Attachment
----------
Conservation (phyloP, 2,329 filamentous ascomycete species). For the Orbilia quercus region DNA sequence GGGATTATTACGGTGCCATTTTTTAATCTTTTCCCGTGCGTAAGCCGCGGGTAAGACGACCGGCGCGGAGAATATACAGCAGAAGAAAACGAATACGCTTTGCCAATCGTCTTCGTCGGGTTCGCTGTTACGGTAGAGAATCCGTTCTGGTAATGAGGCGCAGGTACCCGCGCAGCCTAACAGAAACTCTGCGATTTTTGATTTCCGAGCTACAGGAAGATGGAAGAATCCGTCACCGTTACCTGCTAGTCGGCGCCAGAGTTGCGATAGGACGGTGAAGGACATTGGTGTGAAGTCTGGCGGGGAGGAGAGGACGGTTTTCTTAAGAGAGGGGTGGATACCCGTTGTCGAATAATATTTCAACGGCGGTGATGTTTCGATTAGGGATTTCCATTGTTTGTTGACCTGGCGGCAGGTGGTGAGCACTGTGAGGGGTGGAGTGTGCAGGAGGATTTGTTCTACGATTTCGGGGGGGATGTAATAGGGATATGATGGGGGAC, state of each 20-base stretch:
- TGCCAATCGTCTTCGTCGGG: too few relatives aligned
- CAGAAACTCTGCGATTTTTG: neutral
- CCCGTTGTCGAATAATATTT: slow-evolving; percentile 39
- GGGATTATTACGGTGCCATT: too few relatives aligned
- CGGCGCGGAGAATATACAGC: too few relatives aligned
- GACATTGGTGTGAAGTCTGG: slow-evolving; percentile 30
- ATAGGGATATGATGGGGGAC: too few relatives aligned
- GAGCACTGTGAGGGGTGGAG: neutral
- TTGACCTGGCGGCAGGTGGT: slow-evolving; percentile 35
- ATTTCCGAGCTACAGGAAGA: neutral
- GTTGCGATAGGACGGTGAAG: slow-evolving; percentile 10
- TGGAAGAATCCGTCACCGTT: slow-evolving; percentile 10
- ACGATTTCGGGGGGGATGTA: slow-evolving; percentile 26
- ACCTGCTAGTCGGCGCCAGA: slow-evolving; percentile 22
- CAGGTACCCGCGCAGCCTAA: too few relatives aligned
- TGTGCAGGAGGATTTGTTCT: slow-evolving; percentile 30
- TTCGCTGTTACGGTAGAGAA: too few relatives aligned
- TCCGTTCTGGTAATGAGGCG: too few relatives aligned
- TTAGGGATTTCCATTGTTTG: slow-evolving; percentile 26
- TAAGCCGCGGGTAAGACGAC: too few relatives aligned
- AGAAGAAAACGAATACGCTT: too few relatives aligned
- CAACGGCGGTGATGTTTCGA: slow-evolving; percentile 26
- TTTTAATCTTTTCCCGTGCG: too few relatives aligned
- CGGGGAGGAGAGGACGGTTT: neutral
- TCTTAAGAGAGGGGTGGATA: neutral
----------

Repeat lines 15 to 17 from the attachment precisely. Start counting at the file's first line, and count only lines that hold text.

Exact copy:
- ACCTGCTAGTCGGCGCCAGA: slow-evolving; percentile 22
- CAGGTACCCGCGCAGCCTAA: too few relatives aligned
- TGTGCAGGAGGATTTGTTCT: slow-evolving; percentile 30